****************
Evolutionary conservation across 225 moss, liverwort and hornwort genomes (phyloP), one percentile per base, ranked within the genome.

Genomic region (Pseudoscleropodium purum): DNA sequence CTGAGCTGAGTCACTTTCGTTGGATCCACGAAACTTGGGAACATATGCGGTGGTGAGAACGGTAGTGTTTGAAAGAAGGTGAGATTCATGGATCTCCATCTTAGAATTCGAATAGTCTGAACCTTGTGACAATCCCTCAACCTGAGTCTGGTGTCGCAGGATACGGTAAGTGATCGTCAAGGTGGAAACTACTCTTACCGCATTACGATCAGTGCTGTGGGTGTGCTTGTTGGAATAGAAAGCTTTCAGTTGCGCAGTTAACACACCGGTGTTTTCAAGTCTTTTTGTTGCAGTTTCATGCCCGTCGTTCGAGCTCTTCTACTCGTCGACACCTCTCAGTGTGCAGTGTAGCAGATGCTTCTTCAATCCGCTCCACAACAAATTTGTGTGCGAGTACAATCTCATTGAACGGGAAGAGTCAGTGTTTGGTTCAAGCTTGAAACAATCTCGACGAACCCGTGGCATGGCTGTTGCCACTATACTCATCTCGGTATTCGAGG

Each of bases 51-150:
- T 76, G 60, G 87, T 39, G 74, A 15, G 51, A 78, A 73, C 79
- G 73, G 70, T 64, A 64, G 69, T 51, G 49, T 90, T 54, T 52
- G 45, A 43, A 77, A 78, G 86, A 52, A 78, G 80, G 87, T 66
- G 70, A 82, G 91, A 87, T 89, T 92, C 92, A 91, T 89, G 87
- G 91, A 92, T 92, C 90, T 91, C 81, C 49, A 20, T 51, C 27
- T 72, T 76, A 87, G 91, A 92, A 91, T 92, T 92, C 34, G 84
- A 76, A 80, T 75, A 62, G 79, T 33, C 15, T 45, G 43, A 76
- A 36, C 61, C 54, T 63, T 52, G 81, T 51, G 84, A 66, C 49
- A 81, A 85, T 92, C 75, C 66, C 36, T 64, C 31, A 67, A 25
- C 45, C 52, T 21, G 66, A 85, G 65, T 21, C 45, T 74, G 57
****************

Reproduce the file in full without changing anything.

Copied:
Evolutionary conservation across 225 moss, liverwort and hornwort genomes (phyloP), one percentile per base, ranked within the genome.

Genomic region (Pseudoscleropodium purum): DNA sequence CTGAGCTGAGTCACTTTCGTTGGATCCACGAAACTTGGGAACATATGCGGTGGTGAGAACGGTAGTGTTTGAAAGAAGGTGAGATTCATGGATCTCCATCTTAGAATTCGAATAGTCTGAACCTTGTGACAATCCCTCAACCTGAGTCTGGTGTCGCAGGATACGGTAAGTGATCGTCAAGGTGGAAACTACTCTTACCGCATTACGATCAGTGCTGTGGGTGTGCTTGTTGGAATAGAAAGCTTTCAGTTGCGCAGTTAACACACCGGTGTTTTCAAGTCTTTTTGTTGCAGTTTCATGCCCGTCGTTCGAGCTCTTCTACTCGTCGACACCTCTCAGTGTGCAGTGTAGCAGATGCTTCTTCAATCCGCTCCACAACAAATTTGTGTGCGAGTACAATCTCATTGAACGGGAAGAGTCAGTGTTTGGTTCAAGCTTGAAACAATCTCGACGAACCCGTGGCATGGCTGTTGCCACTATACTCATCTCGGTATTCGAGG

Each of bases 51-150:
- T 76, G 60, G 87, T 39, G 74, A 15, G 51, A 78, A 73, C 79
- G 73, G 70, T 64, A 64, G 69, T 51, G 49, T 90, T 54, T 52
- G 45, A 43, A 77, A 78, G 86, A 52, A 78, G 80, G 87, T 66
- G 70, A 82, G 91, A 87, T 89, T 92, C 92, A 91, T 89, G 87
- G 91, A 92, T 92, C 90, T 91, C 81, C 49, A 20, T 51, C 27
- T 72, T 76, A 87, G 91, A 92, A 91, T 92, T 92, C 34, G 84
- A 76, A 80, T 75, A 62, G 79, T 33, C 15, T 45, G 43, A 76
- A 36, C 61, C 54, T 63, T 52, G 81, T 51, G 84, A 66, C 49
- A 81, A 85, T 92, C 75, C 66, C 36, T 64, C 31, A 67, A 25
- C 45, C 52, T 21, G 66, A 85, G 65, T 21, C 45, T 74, G 57